Adult Training.   Adults are expected to complete required training for their positions.  Please see  Pacific Harbors Council Homepage for more information about scheduling adult training.

Other Council Programs. Additional opportunities are available through programs provided by other Councils or the National Boy Scouts.

Qualifications needed to run for Senior Patrol Leader

Body:

Qualifications for Senior Patrol Leader:

1. Registered Scout with rank of Star or above.

2. Active in this troop for at least 6 months.

3. At least thirteen years of age.

4. Willing to serve for a six month term.

5. Willing to be trained and work with the other troop leaders.

6. Has not served more than six months as Senior Patrol Leader   in this troop.

Qualifications for Patrol Leader:

  1. Registered Scout with rank of First Class or above.
  2. Experience in a troop or patrol office.
  3. Active in this troop for at least three months.
  4. At least 12 years of age.
  5. Willing to serve for a six month term.
  6. Willing to be trained and work with the other troop leaders.
  7. Has not served as Patrol Leader for more than one year in this troop during the past two years.

Procedures for Election:

Senior Patrol Leader: Nominations in writing will be made and seconded by an active, registered member of the troop for senior patrol leader. Votes will be cast by secret ballot at the beginning of the next meeting to elect the senior patrol leader from those nominated

Troop Guide: The troop guide(s) will be selected by the Assistant Scoutmaster.

Patrol Leader:  After the election of an SPL and subsequent appointments of ASPL and Troop Guides, each patrol will then elect a Patrol Leader by secret ballot.

Others: The senior patrol leader will appoint the scribe(s), quartermaster(s), librarian, and historian at the next meeting; with the approval of the Scoutmaster. The patrol leader will appoint his patrol members to their positions at the next troop meeting, with the approval of the senior patrol leader.

Parental/Guardian Support

Body:

Cooperation and support from each Scout's family are absolute necessities for the BSA and Troop programs to be successful. When a Scout registers with Troop 361, his parent or guardian is assumed to have obligated himself / themselves to provide some form of support based upon parental skills. Parents/guardians should advise the Scoutmaster or Committee Chairman of their particular interests and the way in which they can contribute to the Troop's Scouting program which is there to benefit their son and his peers.

Troop functions will require help at certain times. Requests for assistance will be rotated as much as possible. For example, parental support may be needed in the transportation of Scouts to and from campouts, camporees, and other Scouting activities.

Parental/guardian support is also solicited to provide assistance in the various areas of expertise for an active merit badge program. A wide range of interest areas is available to each Scout, but each merit badge requires adult supervision and assistance. We ask all parents/guardians to complete the merit badge survey and notify the Troop Committee member responsible for advancement to advise how they can supper an active and comprehensive merit badge program.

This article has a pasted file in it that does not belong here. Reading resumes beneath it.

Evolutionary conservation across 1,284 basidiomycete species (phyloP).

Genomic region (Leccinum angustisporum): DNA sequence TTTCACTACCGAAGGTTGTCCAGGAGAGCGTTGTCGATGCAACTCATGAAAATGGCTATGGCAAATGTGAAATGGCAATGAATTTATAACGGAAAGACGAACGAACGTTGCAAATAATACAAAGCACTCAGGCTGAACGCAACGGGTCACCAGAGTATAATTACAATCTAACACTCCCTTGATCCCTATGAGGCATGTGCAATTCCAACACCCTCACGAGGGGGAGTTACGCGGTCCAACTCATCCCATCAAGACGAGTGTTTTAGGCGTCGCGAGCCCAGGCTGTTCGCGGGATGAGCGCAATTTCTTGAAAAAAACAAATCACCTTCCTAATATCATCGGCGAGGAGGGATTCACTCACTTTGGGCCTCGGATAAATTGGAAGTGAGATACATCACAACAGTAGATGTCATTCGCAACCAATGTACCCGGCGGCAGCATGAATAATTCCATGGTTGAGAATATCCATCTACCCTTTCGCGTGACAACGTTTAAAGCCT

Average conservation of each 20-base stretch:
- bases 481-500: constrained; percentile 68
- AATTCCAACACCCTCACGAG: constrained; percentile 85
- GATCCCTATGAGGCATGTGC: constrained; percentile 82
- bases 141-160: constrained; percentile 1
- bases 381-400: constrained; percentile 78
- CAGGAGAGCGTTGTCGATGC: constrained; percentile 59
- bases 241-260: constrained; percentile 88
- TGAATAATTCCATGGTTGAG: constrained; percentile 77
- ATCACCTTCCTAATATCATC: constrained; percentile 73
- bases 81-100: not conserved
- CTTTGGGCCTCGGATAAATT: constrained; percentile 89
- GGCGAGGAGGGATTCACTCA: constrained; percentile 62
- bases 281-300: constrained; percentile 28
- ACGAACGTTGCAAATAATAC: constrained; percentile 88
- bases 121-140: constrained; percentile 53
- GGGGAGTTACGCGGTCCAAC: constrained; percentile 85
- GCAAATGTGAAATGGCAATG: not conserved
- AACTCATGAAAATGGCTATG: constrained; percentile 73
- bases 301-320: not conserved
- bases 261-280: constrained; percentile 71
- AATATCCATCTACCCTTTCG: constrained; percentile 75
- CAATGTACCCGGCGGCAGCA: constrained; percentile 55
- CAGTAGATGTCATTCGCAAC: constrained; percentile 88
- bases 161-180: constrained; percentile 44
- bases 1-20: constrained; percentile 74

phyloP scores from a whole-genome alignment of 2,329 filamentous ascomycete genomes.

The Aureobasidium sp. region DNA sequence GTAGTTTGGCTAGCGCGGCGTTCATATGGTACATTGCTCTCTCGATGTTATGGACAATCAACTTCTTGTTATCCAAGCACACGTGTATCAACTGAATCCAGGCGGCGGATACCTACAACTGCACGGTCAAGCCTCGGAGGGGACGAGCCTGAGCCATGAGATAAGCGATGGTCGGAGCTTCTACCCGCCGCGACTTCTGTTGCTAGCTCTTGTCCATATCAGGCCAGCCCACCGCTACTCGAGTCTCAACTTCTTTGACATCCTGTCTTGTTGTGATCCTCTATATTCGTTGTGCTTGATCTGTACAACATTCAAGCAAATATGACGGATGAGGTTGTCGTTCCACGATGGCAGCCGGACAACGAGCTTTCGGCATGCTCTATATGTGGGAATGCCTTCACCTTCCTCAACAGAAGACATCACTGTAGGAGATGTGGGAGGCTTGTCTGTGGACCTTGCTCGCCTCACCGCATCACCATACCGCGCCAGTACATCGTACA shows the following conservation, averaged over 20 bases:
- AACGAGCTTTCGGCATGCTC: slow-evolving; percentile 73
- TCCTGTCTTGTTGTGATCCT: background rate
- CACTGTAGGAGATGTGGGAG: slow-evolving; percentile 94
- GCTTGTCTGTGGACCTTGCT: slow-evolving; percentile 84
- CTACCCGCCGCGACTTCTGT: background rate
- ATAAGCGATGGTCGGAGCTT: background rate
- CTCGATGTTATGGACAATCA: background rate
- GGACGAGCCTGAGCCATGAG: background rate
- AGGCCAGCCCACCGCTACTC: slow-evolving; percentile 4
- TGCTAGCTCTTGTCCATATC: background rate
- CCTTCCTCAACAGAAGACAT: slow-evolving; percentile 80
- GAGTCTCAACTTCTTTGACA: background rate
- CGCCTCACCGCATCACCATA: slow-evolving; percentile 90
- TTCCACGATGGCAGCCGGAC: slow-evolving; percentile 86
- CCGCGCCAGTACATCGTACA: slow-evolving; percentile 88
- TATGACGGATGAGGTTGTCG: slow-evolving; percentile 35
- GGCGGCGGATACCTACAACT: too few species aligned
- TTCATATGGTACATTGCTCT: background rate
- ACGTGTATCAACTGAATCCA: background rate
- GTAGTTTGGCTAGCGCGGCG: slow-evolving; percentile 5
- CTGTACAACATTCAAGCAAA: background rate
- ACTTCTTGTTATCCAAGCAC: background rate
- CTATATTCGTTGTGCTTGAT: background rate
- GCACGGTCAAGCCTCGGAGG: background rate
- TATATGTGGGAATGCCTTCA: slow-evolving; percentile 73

Parents/guardians are expected to attend Courts of Honor. This is the opportunity for each Scout's progress to be duly recognized by the Troop and the Scout's family. It is an important occasion which also recognizes the achievements of a successful troop program designed by and for the boys.

Adult Behavior

Body:

All adults in Troop 361 are expected to observe the following Adult Behavior Guidelines:

  1. All guidelines explicit and implicit are designed to adhere to the Spirit of Scouting and must be interpreted in that light.
  2. Adults involved in transport of Scouts and Scouters must obey traffic laws including speed limits.
  3. Gambling is not permitted at any troop or related BSA function.
     
  4. Adults are expected to model polite speech for the Scouts at all times. Explicitly, this excludes coarse jokes, cursing, and any manner of speaking that degrades boys, women, ethnic minorities, individuals from any particular group or nationality, or any challenged individual.
  5. Alcoholic beverages and tobacco products are not permitted at any troop or related BSA function.  Adults must also be free of alcoholic or tobacco odors and/or impairment.
     
  6. The principle of "two-deep" leadership must be followed at all times, including merit badge counseling, patrol outings, and advance crews. Merit badge counselors cannot counsel boys one-on-one. There must be at least two boys or at least two adults. Transportation to and from outings must not have a single boy in a car with one adult. At least two boys or a second adult must be in the car. All other activities require two adults.
  7. This list of guidelines is not assumed to be comprehensive. Any principle not adequately covered herein is covered by Rules and Regulations of the Boy Scouts of America and related BSA publications. We hereby recognize this book and the staff of BSA as final arbiters of the rules to follow and their interpretation.
  8. When an adult declines to follow these guidelines, the offending party will be contacted discreetly at the request of the committee or Scoutmaster, by chair's or Scoutmaster's designees (preferably three but at least two individuals) regarding any pertinent breech of the guidelines. Generally, the committee will inform the party of the problem and insist that there be no further inattention to the guidelines. It is expected that these discrete meetings will rectify virtually all difficulties. Should they fail to do so, the chair, in collaboration with the chair's designees and the representative of the charter organization, reserves the obligation to prevent further participation of the offending party in troop or related BSA functions.